National Geographic names Toronto’s St. Lawrence Market best in the world
Clockwise from top: The William Davies stall in the market circa 1911, a fruit and flower show in the market circa 1904, the landmark north facade of the St. Lawrence Market served as Toronto’s city hall until 1899
The St. Lawrence Market and environs have been the hub of culinary life in the city for more than 200 years, ever since the city dubbed the area the Market Block and a wooden structure was erected to house the first farmer’s market on King Street back in 1803. Local residents know it and love it, but recently the market was on the receiving end of some international props thanks to National Geographic magazine, which named it the best food market on the planet in their recent book Food Journeys of a Lifetime.
The roots of the city and the St. Lawrence Market are intimately tied. Indeed, the market’s principal south building was designed to house Toronto’s city hall and jail house as well as a market.
Things changed for St. Lawrence Market and the Market Block in 1849, the year the so-called Great Fire destroyed most of the area, including the wooden market building.
There have been numerous alterations and renovations over time to the south market.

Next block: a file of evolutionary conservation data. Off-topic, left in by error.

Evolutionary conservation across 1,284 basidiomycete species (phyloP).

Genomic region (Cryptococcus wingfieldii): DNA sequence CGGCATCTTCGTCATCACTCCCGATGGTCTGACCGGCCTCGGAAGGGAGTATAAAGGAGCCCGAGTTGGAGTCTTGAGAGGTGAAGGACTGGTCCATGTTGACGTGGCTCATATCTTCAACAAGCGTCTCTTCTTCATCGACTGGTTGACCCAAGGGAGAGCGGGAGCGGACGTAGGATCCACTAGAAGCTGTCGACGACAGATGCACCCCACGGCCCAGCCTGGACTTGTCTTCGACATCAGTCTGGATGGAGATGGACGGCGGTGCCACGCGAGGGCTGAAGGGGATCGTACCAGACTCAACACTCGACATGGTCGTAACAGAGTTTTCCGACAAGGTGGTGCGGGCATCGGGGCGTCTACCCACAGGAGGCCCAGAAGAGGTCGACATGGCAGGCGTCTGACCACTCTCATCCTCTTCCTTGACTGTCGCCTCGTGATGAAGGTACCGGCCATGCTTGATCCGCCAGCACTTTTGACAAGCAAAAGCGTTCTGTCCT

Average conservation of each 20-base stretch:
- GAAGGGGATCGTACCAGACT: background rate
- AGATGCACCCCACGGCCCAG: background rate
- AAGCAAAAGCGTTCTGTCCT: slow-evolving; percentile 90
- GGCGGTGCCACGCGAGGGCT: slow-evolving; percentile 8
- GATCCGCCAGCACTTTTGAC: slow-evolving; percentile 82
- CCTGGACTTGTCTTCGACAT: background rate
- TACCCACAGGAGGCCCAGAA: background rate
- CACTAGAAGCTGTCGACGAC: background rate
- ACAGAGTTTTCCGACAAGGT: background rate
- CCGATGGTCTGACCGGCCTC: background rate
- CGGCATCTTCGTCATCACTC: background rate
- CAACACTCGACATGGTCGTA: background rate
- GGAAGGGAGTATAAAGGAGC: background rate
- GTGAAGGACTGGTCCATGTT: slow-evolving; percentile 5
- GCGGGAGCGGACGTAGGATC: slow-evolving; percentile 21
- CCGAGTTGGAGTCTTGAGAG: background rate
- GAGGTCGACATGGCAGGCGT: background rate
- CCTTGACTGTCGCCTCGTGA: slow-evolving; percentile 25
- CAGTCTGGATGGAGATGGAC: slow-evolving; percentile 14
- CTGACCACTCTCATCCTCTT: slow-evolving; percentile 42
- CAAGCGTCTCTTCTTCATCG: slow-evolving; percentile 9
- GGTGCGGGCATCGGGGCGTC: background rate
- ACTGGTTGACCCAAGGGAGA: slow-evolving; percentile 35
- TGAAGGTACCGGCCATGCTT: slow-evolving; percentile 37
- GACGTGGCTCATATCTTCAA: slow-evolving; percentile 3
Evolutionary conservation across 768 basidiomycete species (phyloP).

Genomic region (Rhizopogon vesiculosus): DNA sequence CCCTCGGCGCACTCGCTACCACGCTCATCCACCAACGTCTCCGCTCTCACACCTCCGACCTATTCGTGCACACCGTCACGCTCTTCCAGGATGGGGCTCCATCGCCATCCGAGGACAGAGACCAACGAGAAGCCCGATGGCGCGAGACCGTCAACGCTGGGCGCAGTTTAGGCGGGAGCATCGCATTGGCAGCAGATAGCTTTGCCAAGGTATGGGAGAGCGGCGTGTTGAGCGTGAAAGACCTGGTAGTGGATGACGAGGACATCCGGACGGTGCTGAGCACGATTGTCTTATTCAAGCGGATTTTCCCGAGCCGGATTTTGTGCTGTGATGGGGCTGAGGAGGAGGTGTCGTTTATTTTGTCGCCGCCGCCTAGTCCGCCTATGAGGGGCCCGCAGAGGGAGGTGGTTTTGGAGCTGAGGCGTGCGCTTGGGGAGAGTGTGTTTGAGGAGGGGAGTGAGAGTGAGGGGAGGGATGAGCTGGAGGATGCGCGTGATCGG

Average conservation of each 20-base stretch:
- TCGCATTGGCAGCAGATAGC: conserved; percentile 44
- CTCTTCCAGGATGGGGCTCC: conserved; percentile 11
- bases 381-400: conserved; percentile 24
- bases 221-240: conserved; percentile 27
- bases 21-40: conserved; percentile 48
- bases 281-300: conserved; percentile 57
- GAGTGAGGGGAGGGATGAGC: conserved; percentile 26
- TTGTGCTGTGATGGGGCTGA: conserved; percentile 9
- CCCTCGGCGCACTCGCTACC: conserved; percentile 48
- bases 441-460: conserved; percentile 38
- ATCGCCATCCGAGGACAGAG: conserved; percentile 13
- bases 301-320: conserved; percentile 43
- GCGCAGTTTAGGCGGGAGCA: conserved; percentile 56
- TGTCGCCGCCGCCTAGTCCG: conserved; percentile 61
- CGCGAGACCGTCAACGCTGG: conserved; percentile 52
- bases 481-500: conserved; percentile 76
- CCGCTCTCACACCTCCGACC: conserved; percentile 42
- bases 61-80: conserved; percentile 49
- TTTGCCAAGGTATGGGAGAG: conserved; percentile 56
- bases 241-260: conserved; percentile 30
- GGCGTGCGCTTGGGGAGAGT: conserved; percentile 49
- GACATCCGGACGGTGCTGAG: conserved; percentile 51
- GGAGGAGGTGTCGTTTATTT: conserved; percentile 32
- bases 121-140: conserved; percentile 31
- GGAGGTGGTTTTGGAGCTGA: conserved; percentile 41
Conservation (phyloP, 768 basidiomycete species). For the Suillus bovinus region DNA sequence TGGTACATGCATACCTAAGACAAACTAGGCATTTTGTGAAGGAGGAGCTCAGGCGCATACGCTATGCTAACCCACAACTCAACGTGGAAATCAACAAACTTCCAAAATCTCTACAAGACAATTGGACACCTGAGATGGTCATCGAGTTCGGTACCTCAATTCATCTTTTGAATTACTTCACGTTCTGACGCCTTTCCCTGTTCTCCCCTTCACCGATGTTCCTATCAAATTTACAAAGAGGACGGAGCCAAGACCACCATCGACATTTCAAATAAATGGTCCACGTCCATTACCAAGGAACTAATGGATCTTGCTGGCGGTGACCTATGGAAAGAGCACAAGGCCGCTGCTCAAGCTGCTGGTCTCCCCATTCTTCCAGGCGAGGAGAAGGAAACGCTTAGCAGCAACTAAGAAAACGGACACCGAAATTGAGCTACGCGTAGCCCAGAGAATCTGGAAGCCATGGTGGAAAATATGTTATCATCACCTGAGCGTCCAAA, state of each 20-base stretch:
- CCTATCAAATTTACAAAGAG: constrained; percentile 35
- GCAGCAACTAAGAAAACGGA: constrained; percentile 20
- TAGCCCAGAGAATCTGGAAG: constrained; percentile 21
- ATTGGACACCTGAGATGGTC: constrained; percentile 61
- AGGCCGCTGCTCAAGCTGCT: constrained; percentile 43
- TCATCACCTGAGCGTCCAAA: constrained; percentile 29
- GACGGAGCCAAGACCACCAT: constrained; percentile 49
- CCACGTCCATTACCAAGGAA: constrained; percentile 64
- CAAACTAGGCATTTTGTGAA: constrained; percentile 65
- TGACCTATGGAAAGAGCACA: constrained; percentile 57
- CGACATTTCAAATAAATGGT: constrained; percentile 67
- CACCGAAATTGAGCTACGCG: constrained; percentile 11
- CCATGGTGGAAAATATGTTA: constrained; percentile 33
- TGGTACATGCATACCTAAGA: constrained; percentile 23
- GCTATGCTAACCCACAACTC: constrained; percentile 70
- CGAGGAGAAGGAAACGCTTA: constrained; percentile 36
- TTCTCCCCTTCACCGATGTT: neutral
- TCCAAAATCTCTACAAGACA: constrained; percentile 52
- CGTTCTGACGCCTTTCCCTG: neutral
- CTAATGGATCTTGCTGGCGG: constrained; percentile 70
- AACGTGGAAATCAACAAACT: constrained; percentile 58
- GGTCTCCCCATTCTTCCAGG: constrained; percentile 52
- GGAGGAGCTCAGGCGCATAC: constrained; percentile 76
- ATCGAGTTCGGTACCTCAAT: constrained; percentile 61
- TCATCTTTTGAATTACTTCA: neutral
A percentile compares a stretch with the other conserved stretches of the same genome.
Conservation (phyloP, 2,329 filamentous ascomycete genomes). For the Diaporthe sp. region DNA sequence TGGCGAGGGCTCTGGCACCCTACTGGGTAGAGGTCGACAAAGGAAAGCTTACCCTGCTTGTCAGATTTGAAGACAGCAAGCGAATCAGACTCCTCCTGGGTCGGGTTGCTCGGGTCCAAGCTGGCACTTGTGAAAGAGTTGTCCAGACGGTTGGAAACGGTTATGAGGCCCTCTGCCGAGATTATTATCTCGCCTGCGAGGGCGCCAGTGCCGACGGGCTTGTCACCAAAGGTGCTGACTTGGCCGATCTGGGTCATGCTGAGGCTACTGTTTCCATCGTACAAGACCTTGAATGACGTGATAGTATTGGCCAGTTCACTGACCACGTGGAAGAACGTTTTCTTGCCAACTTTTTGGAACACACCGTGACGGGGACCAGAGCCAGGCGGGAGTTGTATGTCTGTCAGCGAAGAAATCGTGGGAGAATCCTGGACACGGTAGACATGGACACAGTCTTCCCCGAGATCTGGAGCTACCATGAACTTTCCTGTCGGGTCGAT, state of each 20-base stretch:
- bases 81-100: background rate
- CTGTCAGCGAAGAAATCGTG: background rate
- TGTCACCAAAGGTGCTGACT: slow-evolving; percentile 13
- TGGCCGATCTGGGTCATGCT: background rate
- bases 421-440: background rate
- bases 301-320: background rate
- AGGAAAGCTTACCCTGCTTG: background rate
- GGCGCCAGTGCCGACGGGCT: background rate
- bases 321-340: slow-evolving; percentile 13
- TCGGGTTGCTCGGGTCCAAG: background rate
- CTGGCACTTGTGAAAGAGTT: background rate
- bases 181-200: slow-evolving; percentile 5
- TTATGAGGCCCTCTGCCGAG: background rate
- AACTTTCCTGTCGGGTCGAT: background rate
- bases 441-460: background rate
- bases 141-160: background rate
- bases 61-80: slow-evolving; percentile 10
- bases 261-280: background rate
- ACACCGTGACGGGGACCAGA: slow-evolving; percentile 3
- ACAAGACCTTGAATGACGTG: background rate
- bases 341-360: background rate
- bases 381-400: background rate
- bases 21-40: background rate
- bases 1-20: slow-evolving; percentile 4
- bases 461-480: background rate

In 1899, the city hall moved out to its new digs at Queen and Bay, and since then, the stunning north-facing facade has remained the primary gateway for market exploration.
Here, more than 120 vendors sell all kinds of fruits, vegetables, meats, cheeses, seafood and baked goods on the lower and first levels. It is also here that locals and tourists flock for the closest thing resembling an official Toronto food: the famed peameal-bacon-on-a-bun sandwich served up at Carousel Bakery. And the masses have been wiping their chins for more than 30 years.
Other well-known vendors include Browns Brothers Meats, a shop that has been in the St. Lawrence Market since 1895, Kozlik’s Canadian Mustard and Olympic Cheese Mart, which dates back to 1958 and offers 600 varieties of cheese.
Despite its successes, things at the market will soon get even better now that plans are in place to renovate the north market building using a palatial glass design.The $60 million project is pegged for completion by 2014.